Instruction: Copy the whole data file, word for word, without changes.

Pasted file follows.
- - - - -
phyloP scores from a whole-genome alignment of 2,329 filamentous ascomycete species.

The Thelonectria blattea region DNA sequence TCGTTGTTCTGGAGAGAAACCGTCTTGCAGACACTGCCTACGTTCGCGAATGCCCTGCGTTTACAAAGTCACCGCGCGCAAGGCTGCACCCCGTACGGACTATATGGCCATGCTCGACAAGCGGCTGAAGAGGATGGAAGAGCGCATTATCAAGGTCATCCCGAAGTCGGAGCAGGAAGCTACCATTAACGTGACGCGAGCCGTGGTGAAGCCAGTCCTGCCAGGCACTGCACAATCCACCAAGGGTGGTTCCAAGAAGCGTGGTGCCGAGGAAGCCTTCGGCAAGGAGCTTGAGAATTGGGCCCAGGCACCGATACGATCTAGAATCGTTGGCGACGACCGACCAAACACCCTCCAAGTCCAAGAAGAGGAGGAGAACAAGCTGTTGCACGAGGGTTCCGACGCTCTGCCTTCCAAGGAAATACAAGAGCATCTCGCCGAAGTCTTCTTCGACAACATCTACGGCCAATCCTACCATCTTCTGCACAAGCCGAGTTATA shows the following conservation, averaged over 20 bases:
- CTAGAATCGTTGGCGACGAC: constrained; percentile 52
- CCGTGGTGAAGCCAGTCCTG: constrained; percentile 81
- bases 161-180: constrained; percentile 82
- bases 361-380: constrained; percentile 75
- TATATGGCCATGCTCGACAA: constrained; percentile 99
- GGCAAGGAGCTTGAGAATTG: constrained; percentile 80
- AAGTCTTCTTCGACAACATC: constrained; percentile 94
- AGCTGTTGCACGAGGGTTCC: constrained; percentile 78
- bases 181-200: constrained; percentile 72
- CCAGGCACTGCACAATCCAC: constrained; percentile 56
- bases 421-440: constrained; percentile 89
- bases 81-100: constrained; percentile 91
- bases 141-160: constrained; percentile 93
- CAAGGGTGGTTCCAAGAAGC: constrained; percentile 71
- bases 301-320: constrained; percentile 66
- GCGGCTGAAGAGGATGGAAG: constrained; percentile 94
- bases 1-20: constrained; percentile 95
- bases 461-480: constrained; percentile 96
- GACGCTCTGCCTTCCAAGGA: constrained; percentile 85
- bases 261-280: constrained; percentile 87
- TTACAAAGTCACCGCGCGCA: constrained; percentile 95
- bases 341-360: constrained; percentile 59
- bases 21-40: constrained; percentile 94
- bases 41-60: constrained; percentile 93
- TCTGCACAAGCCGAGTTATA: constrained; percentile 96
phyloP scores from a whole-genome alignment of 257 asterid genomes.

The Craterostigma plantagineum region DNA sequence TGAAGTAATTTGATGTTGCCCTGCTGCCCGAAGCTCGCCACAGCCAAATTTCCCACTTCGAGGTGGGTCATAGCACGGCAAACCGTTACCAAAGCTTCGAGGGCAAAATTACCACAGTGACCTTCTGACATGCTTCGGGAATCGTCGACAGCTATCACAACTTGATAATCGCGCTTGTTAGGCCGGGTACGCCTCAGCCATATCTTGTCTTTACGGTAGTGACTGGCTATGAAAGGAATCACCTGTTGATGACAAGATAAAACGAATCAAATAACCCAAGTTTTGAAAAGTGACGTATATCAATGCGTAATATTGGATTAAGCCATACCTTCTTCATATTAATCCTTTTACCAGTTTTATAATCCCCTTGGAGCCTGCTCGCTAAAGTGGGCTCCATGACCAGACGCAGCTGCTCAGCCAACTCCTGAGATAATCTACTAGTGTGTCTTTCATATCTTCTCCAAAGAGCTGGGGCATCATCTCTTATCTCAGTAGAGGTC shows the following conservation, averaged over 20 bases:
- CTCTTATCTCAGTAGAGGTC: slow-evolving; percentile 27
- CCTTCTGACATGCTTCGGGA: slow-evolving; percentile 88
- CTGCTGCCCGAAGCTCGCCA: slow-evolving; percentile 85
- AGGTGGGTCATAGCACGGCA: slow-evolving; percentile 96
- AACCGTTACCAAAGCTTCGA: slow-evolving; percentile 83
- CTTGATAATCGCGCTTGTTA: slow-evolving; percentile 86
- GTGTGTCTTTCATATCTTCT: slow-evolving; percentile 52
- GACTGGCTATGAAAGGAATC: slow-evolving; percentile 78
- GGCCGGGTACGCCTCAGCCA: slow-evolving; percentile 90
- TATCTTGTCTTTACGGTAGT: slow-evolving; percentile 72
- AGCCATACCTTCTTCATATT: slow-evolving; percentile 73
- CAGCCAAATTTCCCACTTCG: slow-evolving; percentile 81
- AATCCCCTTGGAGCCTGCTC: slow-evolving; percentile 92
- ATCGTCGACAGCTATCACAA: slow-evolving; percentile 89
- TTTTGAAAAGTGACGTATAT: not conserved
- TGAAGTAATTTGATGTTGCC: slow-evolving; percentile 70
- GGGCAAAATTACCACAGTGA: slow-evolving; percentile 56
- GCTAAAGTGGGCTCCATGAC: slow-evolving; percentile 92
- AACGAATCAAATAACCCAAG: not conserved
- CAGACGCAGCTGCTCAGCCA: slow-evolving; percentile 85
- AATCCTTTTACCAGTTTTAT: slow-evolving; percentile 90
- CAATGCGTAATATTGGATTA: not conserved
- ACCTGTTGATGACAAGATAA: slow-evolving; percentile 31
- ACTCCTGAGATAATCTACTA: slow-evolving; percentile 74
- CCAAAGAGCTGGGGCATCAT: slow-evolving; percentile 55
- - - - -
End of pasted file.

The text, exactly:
phyloP scores from a whole-genome alignment of 2,329 filamentous ascomycete species.

The Thelonectria blattea region DNA sequence TCGTTGTTCTGGAGAGAAACCGTCTTGCAGACACTGCCTACGTTCGCGAATGCCCTGCGTTTACAAAGTCACCGCGCGCAAGGCTGCACCCCGTACGGACTATATGGCCATGCTCGACAAGCGGCTGAAGAGGATGGAAGAGCGCATTATCAAGGTCATCCCGAAGTCGGAGCAGGAAGCTACCATTAACGTGACGCGAGCCGTGGTGAAGCCAGTCCTGCCAGGCACTGCACAATCCACCAAGGGTGGTTCCAAGAAGCGTGGTGCCGAGGAAGCCTTCGGCAAGGAGCTTGAGAATTGGGCCCAGGCACCGATACGATCTAGAATCGTTGGCGACGACCGACCAAACACCCTCCAAGTCCAAGAAGAGGAGGAGAACAAGCTGTTGCACGAGGGTTCCGACGCTCTGCCTTCCAAGGAAATACAAGAGCATCTCGCCGAAGTCTTCTTCGACAACATCTACGGCCAATCCTACCATCTTCTGCACAAGCCGAGTTATA shows the following conservation, averaged over 20 bases:
- CTAGAATCGTTGGCGACGAC: constrained; percentile 52
- CCGTGGTGAAGCCAGTCCTG: constrained; percentile 81
- bases 161-180: constrained; percentile 82
- bases 361-380: constrained; percentile 75
- TATATGGCCATGCTCGACAA: constrained; percentile 99
- GGCAAGGAGCTTGAGAATTG: constrained; percentile 80
- AAGTCTTCTTCGACAACATC: constrained; percentile 94
- AGCTGTTGCACGAGGGTTCC: constrained; percentile 78
- bases 181-200: constrained; percentile 72
- CCAGGCACTGCACAATCCAC: constrained; percentile 56
- bases 421-440: constrained; percentile 89
- bases 81-100: constrained; percentile 91
- bases 141-160: constrained; percentile 93
- CAAGGGTGGTTCCAAGAAGC: constrained; percentile 71
- bases 301-320: constrained; percentile 66
- GCGGCTGAAGAGGATGGAAG: constrained; percentile 94
- bases 1-20: constrained; percentile 95
- bases 461-480: constrained; percentile 96
- GACGCTCTGCCTTCCAAGGA: constrained; percentile 85
- bases 261-280: constrained; percentile 87
- TTACAAAGTCACCGCGCGCA: constrained; percentile 95
- bases 341-360: constrained; percentile 59
- bases 21-40: constrained; percentile 94
- bases 41-60: constrained; percentile 93
- TCTGCACAAGCCGAGTTATA: constrained; percentile 96
phyloP scores from a whole-genome alignment of 257 asterid genomes.

The Craterostigma plantagineum region DNA sequence TGAAGTAATTTGATGTTGCCCTGCTGCCCGAAGCTCGCCACAGCCAAATTTCCCACTTCGAGGTGGGTCATAGCACGGCAAACCGTTACCAAAGCTTCGAGGGCAAAATTACCACAGTGACCTTCTGACATGCTTCGGGAATCGTCGACAGCTATCACAACTTGATAATCGCGCTTGTTAGGCCGGGTACGCCTCAGCCATATCTTGTCTTTACGGTAGTGACTGGCTATGAAAGGAATCACCTGTTGATGACAAGATAAAACGAATCAAATAACCCAAGTTTTGAAAAGTGACGTATATCAATGCGTAATATTGGATTAAGCCATACCTTCTTCATATTAATCCTTTTACCAGTTTTATAATCCCCTTGGAGCCTGCTCGCTAAAGTGGGCTCCATGACCAGACGCAGCTGCTCAGCCAACTCCTGAGATAATCTACTAGTGTGTCTTTCATATCTTCTCCAAAGAGCTGGGGCATCATCTCTTATCTCAGTAGAGGTC shows the following conservation, averaged over 20 bases:
- CTCTTATCTCAGTAGAGGTC: slow-evolving; percentile 27
- CCTTCTGACATGCTTCGGGA: slow-evolving; percentile 88
- CTGCTGCCCGAAGCTCGCCA: slow-evolving; percentile 85
- AGGTGGGTCATAGCACGGCA: slow-evolving; percentile 96
- AACCGTTACCAAAGCTTCGA: slow-evolving; percentile 83
- CTTGATAATCGCGCTTGTTA: slow-evolving; percentile 86
- GTGTGTCTTTCATATCTTCT: slow-evolving; percentile 52
- GACTGGCTATGAAAGGAATC: slow-evolving; percentile 78
- GGCCGGGTACGCCTCAGCCA: slow-evolving; percentile 90
- TATCTTGTCTTTACGGTAGT: slow-evolving; percentile 72
- AGCCATACCTTCTTCATATT: slow-evolving; percentile 73
- CAGCCAAATTTCCCACTTCG: slow-evolving; percentile 81
- AATCCCCTTGGAGCCTGCTC: slow-evolving; percentile 92
- ATCGTCGACAGCTATCACAA: slow-evolving; percentile 89
- TTTTGAAAAGTGACGTATAT: not conserved
- TGAAGTAATTTGATGTTGCC: slow-evolving; percentile 70
- GGGCAAAATTACCACAGTGA: slow-evolving; percentile 56
- GCTAAAGTGGGCTCCATGAC: slow-evolving; percentile 92
- AACGAATCAAATAACCCAAG: not conserved
- CAGACGCAGCTGCTCAGCCA: slow-evolving; percentile 85
- AATCCTTTTACCAGTTTTAT: slow-evolving; percentile 90
- CAATGCGTAATATTGGATTA: not conserved
- ACCTGTTGATGACAAGATAA: slow-evolving; percentile 31
- ACTCCTGAGATAATCTACTA: slow-evolving; percentile 74
- CCAAAGAGCTGGGGCATCAT: slow-evolving; percentile 55